Now, according to the basic rule of free body diagrams, the three forces F1, F2, and W must add up to zero in order for the pulley to remain stationary.   Put another way, if the pulley isn’t moving up or down, the positive forces F1 and F2 are balancing the negative force presented by the urn’s weight, W.   Mathematically this looks like,

F1 + F2 – W = 0

or, by rearranging terms,

F1 + F2 = W

We know that F1 equals F2, so we can substitute F1 for F2 in the preceding equation to arrive at,

F1 + F1 = W

or,

2 × F1 = W

Using algebra to divide both sides of the equation by 2, we get:

F1 = W ÷ 2

Therefore,

F1 = F2 = W ÷ 2

    If the sum of the forces in a free body diagram do not equal zero, then the suspended object will move in space.   In our situation the urn moves up if our toga-clad friend pulls on his end of the rope, and it moves down if Mr. Toga reduces his grip and allows the rope to slide through his hand under the influence of gravity.

    The net real world benefit to our Grecian friend is that the urn’s 20-pound weight is divided equally between him and the beam.   He need only apply a force of 10 pounds to keep the urn suspended.

    Next time we’ll see how the improved simple pulley we’ve discussed today led to the development of the compound pulley, which enabled heavier objects to be lifted.

Copyright 2016 – Philip J. O’Keefe, PE

Engineering Expert Witness Blog

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Using a Free Body Diagram to Understand Simple Pulleys

July 21st, 2016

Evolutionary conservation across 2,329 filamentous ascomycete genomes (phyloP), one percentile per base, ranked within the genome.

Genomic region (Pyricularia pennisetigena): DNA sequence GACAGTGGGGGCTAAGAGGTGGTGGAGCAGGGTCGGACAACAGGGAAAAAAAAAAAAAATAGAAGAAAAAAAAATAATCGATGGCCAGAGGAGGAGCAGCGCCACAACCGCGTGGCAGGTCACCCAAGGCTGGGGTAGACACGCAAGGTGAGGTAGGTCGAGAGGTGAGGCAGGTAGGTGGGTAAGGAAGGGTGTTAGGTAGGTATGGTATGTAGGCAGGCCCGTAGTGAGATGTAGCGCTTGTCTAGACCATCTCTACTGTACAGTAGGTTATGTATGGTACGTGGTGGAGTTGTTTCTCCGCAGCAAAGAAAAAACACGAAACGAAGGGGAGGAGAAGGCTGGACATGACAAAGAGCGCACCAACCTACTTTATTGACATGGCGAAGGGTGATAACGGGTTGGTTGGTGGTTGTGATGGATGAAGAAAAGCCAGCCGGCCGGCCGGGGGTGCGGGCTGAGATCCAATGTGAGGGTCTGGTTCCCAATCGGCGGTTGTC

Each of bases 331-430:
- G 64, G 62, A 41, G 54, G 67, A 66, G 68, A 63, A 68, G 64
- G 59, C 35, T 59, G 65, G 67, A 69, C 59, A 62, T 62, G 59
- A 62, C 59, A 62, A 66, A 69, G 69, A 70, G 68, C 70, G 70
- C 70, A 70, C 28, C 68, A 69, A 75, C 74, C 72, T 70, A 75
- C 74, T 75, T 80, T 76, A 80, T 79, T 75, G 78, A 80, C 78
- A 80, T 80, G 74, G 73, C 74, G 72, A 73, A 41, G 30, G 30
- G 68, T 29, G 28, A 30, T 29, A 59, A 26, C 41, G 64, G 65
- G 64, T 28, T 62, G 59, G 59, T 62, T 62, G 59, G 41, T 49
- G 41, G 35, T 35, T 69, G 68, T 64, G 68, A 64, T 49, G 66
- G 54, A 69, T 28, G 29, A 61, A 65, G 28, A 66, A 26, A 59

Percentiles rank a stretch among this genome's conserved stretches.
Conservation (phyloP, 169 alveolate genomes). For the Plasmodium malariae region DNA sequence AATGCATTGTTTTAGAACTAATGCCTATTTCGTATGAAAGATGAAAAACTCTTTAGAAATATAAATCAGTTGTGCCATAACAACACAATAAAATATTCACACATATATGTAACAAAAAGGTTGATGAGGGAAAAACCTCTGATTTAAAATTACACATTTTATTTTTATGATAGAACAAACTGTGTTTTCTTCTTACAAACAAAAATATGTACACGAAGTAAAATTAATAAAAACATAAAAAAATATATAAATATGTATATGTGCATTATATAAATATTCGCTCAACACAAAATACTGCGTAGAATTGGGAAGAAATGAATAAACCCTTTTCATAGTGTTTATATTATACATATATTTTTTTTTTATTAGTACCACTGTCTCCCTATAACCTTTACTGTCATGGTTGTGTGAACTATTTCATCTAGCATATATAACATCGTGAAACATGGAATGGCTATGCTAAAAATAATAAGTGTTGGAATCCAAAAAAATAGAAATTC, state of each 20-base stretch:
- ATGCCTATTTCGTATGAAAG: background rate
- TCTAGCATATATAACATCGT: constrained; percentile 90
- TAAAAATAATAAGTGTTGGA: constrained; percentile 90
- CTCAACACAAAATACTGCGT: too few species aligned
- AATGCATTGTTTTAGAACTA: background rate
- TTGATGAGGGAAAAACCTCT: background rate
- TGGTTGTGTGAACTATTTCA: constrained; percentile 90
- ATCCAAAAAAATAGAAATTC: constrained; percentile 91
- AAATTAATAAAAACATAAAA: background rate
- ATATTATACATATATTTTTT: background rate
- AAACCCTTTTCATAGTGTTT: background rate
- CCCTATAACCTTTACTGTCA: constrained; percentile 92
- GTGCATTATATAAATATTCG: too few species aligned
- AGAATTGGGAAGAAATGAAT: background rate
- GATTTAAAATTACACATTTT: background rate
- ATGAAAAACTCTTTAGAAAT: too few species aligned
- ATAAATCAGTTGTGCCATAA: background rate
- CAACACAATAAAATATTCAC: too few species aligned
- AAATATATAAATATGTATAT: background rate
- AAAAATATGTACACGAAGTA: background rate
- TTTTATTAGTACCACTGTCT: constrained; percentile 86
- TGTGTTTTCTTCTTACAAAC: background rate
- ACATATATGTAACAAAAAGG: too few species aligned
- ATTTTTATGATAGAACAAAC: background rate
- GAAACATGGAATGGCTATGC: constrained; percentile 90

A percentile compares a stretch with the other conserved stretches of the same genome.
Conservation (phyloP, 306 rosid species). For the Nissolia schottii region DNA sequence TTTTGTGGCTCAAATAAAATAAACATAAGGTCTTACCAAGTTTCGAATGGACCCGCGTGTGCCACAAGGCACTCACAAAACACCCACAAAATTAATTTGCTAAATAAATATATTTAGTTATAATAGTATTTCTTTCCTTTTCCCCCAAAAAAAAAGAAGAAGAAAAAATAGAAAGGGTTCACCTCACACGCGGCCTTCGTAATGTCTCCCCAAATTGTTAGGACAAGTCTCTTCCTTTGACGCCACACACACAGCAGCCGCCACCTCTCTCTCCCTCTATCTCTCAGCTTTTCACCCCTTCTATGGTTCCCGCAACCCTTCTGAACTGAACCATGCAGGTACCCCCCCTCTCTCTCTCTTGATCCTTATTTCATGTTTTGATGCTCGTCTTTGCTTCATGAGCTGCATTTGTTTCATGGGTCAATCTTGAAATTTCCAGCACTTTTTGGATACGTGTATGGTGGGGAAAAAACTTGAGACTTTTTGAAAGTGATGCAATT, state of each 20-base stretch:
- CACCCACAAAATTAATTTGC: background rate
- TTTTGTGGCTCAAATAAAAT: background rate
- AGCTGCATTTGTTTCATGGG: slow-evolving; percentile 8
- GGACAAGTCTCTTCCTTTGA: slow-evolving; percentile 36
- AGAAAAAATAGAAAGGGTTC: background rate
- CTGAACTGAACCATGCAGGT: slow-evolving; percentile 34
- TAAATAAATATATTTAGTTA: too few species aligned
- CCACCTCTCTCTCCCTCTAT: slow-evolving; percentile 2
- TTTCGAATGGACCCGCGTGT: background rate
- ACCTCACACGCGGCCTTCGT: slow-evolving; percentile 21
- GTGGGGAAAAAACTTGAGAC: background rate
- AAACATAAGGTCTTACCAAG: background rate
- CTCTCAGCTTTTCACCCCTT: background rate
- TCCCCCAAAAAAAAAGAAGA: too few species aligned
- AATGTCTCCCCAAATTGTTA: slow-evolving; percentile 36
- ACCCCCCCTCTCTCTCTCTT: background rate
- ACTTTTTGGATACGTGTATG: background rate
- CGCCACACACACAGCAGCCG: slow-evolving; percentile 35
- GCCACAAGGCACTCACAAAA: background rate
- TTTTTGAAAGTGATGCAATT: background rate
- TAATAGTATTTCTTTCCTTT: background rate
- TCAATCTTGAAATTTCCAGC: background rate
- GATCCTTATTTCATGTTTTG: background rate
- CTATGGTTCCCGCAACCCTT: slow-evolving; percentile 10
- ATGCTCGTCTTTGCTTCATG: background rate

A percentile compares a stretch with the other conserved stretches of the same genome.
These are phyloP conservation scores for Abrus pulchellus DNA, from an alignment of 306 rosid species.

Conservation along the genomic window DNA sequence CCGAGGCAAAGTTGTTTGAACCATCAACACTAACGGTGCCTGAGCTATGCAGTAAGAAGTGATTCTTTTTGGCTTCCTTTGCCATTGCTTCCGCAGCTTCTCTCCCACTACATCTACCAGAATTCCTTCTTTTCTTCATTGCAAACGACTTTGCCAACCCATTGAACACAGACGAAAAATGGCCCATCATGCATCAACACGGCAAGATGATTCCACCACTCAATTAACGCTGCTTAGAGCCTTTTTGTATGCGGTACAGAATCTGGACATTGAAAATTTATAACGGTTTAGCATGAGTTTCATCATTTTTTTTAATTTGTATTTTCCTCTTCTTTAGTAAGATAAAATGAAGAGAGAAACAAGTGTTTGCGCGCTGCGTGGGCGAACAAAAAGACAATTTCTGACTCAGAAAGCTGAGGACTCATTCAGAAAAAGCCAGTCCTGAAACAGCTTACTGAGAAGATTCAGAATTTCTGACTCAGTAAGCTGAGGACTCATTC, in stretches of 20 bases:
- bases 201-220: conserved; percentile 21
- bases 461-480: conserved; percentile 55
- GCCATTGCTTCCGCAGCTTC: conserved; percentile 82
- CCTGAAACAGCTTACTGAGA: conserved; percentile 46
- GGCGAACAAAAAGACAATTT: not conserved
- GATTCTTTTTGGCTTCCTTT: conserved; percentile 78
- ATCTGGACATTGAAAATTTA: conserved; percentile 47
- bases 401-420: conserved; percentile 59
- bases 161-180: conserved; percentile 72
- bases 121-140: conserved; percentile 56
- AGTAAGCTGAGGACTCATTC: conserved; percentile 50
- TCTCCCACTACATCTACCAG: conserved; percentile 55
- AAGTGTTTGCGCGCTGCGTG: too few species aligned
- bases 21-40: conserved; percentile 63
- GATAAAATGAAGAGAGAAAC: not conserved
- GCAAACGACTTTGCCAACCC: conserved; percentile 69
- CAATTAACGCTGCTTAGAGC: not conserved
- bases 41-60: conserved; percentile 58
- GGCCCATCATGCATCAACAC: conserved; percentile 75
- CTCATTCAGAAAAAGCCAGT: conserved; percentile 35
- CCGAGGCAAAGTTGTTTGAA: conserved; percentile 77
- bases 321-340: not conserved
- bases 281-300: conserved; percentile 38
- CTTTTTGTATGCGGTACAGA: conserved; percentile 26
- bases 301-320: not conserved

Sometimes the simplest alteration in design results in a huge improvement, a truth I’ve discovered more than a few times during my years as an engineering expert.   Last time we introduced the simple pulley and revealed that its usefulness was limited to the strength of the pulling force behind it.   Hundreds of years ago that force was most often supplied by a man and his biceps.   But ancient Greeks found an ingenious and simple way around this limitation, which we’ll highlight today by way of a modern design engineer’s tool, the free body diagram.

    Around 400 BC, the Greeks noticed that if they detached the simple pulley from the beam it was affixed to in our last blog and instead allowed it to be suspended in space with one of its rope ends fastened to a beam, the other rope end to a pulling force, something interesting happened.

The Simple Pulley Improved

The Simple Pulley Improved

    It was much easier to lift objects while suspended in air.  As a matter of fact, it took 50% less effort.   To understand why, let’s examine what engineers call a free body diagram of the pulley in our application, as shown in the blue inset box and in greater detail below.

Free Body Diagram of an Improved Simple Pulley

Using a Free Body Diagram to Understand Simple Pulleys

    The blue insert box in the first illustration highlights the subject at hand.   A free body diagram helps engineers analyze forces acting upon a stationary object suspended in space.   The forces acting upon the object, in our case a simple pulley, represent both positive and negative values.   The free body diagram above indicates that forces pointing up are, by engineering convention, considered to be positive, while downward forces are negative.   The basic rule of all free body diagrams is that in order for an object to remain suspended in a fixed position in space, the sum of all forces acting upon it must equal zero.